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Rather than messing around with a boring introduction, I'll get right to the point. Castlevania Double Pack is good for one reason: the two games it includes work quite well together. All too often you get compilation products that contain rather unconnected and generally dissimilar products -- not bad in that it gives you a bit of variety.
But Castlevania Double Pack contains two games that are so similar that you'd have to be crazy to purchase them separately, at least now that you can get them together for a lot less. The package contains Castlevania: Harmony of Dissonance and Castlevania: Aria of Sorrow, and both offer traditional Castlevania-style dungeon-exploring monster-destroying fun.
The biggest problem with these two games is, thankfully, the one that the bundled status solves. The two games included are so similar that if you didn't have separate title screens and different androgynous whip-wielding characters, you might think it's the exact same game. Shelling out thirty pounds for each of these games when they were first released would have been a waste, because in many ways if you've played one you've also played the other.
But now the two are together, in one package, and at a budget price (if you can still find it new, that is). It's nothing particularly extraordinary, but Castlevania fans know what to expect: a lot of unguided, free-roaming exploration of a massive castle with hordes of enemies around every corner. It's not groundbreaking for the series and it's not going to convert any Castlevania-haters, but for fans of the franchise it's a worthy purchase.
Combat is largely a joke in Castlevania, and enemies can be defeated by whacking them a few times with whatever massive armament you currently have equipped. The real meat of these titles lies in the exploration. Much like games such as Metroid, you'll do a heck of a lot of backtracking as you search out new abilities that grant you access to previously-inaccessible places. And Dracula's Castle is absolutely huge, so exploration is quite a lengthy task.
At the same time, though, the sheer scope of your undertaking can be a bit overwhelming, particularly for novice players. After finding a specific skill, you may have to backtrack to the very beginning to access some little spot you never even saw the first time around. And when you've got eight or ten blocked-off areas at a time, trying to figure out where to use a new skill can be quite frustrating.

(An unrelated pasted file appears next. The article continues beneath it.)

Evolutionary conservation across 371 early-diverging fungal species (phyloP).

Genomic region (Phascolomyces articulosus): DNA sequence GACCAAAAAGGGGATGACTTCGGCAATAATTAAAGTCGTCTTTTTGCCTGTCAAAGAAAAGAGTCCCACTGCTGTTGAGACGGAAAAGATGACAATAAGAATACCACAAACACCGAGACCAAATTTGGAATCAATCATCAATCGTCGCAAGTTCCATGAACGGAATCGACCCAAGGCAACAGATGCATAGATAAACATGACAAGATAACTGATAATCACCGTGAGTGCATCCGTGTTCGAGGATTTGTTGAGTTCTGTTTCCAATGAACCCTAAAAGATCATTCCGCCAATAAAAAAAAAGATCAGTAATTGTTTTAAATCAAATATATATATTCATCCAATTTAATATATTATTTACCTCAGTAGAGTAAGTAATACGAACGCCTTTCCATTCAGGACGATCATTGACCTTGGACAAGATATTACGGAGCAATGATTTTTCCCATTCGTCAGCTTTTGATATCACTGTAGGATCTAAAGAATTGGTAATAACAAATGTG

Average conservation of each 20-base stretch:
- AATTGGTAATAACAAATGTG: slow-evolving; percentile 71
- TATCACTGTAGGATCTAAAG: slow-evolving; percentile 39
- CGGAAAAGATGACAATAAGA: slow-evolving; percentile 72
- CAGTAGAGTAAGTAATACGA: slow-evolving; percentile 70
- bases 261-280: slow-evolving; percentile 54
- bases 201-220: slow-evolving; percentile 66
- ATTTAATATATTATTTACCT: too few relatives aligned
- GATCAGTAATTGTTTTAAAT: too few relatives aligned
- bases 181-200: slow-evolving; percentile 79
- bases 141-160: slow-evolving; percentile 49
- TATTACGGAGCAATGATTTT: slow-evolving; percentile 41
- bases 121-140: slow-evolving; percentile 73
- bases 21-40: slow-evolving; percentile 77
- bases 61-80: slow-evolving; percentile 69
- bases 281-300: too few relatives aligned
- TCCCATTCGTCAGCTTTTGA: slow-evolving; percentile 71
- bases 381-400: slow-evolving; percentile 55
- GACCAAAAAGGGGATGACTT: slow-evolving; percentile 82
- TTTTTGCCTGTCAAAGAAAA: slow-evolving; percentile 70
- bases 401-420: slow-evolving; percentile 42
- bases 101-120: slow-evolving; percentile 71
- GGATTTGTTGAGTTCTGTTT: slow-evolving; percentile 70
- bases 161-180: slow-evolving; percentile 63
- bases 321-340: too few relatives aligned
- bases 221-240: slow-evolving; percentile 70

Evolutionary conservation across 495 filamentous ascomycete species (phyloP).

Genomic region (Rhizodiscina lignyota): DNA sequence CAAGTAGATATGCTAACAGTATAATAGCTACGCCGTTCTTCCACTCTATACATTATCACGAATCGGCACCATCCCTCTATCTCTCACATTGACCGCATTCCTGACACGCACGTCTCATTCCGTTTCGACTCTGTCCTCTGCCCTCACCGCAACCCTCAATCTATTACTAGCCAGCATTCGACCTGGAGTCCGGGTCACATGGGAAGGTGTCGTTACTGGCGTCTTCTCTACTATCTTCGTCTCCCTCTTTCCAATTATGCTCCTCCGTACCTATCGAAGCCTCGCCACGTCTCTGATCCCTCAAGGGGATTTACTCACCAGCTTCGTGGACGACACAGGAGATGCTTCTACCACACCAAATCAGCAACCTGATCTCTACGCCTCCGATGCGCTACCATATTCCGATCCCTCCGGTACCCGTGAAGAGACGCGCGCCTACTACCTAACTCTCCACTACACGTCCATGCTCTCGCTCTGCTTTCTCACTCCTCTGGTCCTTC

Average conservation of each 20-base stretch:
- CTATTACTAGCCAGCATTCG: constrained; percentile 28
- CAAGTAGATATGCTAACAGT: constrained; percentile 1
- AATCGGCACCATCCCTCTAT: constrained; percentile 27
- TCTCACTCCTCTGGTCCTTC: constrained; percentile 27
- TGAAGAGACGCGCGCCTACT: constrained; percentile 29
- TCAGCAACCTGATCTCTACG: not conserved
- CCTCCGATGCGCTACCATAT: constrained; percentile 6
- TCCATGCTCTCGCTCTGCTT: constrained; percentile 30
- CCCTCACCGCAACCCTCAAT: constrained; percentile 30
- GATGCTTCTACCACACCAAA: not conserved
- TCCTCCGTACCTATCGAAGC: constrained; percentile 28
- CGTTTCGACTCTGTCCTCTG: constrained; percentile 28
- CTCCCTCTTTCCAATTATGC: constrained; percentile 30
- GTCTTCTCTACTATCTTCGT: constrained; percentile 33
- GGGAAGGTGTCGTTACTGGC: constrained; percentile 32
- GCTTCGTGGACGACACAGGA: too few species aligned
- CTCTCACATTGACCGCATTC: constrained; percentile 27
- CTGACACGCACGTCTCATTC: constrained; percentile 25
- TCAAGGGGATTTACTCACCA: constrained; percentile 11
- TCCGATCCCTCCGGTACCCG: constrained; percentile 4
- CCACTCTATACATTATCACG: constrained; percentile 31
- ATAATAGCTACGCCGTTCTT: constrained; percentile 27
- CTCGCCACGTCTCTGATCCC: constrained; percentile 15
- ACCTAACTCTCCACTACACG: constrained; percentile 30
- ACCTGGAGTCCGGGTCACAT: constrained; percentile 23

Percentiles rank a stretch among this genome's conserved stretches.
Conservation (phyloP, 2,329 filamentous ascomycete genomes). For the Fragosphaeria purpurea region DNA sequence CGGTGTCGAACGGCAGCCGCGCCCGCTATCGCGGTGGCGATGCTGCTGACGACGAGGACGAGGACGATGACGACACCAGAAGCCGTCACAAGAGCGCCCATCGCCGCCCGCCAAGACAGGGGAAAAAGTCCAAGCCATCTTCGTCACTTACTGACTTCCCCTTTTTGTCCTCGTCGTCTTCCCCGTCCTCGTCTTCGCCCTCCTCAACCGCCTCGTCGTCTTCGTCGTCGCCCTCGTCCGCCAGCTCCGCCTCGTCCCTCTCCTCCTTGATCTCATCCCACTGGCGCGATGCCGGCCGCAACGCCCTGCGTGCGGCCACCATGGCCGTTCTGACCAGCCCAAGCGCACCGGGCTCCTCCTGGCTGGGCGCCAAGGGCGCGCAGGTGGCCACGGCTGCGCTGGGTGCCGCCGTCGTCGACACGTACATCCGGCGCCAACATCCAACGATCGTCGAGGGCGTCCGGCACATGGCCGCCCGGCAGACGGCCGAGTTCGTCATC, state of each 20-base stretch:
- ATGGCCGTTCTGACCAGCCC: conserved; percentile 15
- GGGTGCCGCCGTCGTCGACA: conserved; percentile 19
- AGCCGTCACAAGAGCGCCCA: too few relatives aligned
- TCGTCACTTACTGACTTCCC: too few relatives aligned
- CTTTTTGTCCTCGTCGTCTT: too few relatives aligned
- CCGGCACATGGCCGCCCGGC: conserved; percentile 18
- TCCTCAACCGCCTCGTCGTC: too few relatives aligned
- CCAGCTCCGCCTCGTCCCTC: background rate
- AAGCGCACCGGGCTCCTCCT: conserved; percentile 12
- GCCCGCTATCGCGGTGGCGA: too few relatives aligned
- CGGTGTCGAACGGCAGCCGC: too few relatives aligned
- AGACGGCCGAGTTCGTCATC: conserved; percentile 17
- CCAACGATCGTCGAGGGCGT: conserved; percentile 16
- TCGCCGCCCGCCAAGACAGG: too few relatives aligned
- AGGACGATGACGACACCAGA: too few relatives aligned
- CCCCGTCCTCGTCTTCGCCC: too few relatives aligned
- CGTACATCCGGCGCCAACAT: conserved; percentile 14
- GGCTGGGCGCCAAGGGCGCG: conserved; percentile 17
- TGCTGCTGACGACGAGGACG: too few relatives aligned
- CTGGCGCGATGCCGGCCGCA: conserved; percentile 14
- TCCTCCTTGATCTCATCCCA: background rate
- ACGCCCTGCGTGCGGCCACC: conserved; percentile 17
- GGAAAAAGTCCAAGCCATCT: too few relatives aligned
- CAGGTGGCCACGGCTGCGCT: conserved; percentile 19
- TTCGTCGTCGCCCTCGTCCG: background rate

And that's pretty much it; there's not a whole lot more to discuss with Castlevania. It's very basic and if you don't enjoy the core concept of the game you're not going to like Castlevania. In some ways it feels like a chore: running around the castle trying to find out where to go next with a few engaging boss fights, barely any puzzles, and armies of easy-to-kill foes.
Admittedly, there are a few little twists to this formula that each of the two games adds to the mix, but they feel more like excuses to release a new game than actual gameplay mechanics. Harmony of Dissonance essentially has two "layers" of castle on top of each other, requiring you to switch back and forth to progress. It's an overdone mechanic in adventure games and only serves to double the size of your exploring grounds.
Aria of Sorrow does away with the "light-world-dark-world" idea and instead adds a little more to the mild role-playing elements of the series (defeating foes gives you experience and you can level up along with equipping tons of armor and weapons). When you defeat an enemy, you may randomly receive its soul; these souls are used for a variety of purposes, from solving some really lame puzzles to defeating enemies in battle.
Of the two games, I'd have to say that however similar they are, Harmony of Dissonance is a bit better. I like the back-and-forth aspect, plus there's the fact that Aria's soul-collecting mechanic never really works like it should. Most souls that you collect from enemies work as secondary attacks, but 95% of the time you'll never use them because your weapon is stronger anyway. There are some souls needed to progress through the game, but you'll find these in the castle rather than defeat an enemy to get them, essentially negating the idea behind "kill a bunch of this enemy until you get its soul".
Castlevania Double Pack isn't a great game, but the fact that it offers two solid 2D adventure titles is certainly a plus. There are no huge differences between the two titles included, but they work well together because of it. The series' recent DS offerings are a bit better, but for the price the Double Pack is a bargain. If you're into Castlevania and never picked up the package's two constituents when they first released, then the Double Pack is probably worth buying.
Typical price: £12.99 from SoftUK
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